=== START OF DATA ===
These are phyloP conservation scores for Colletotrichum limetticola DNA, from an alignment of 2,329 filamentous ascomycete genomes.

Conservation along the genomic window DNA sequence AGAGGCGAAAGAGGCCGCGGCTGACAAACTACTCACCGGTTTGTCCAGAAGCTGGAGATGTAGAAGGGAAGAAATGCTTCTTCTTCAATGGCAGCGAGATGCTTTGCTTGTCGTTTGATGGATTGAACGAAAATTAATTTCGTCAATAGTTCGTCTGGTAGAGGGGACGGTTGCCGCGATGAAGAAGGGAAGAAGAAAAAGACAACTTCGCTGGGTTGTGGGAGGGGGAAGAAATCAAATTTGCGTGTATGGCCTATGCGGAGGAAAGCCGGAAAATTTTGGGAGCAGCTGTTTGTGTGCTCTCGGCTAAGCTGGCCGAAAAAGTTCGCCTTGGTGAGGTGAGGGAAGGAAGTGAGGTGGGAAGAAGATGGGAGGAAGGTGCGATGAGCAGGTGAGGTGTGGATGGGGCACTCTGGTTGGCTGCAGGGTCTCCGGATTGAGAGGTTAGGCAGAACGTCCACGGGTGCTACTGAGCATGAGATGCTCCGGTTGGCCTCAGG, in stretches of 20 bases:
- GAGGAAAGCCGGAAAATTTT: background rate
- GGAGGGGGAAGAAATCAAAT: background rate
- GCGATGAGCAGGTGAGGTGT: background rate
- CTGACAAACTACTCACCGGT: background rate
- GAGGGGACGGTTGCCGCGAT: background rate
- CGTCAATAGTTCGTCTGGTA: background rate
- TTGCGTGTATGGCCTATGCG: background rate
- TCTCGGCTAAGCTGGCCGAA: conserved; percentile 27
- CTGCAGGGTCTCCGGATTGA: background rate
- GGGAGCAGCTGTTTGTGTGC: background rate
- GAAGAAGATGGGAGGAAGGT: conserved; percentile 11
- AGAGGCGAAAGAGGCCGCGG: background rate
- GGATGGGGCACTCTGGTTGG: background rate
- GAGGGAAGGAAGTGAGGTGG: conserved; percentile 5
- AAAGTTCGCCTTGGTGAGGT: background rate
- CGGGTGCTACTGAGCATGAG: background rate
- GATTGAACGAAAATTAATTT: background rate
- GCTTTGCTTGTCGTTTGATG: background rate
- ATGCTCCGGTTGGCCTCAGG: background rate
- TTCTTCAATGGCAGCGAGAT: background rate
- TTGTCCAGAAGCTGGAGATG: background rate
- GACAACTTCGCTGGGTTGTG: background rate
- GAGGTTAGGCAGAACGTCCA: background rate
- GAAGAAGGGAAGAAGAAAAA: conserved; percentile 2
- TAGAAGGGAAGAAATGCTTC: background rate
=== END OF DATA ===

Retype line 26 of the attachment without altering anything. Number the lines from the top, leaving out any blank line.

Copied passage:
- GAAGAAGGGAAGAAGAAAAA: conserved; percentile 2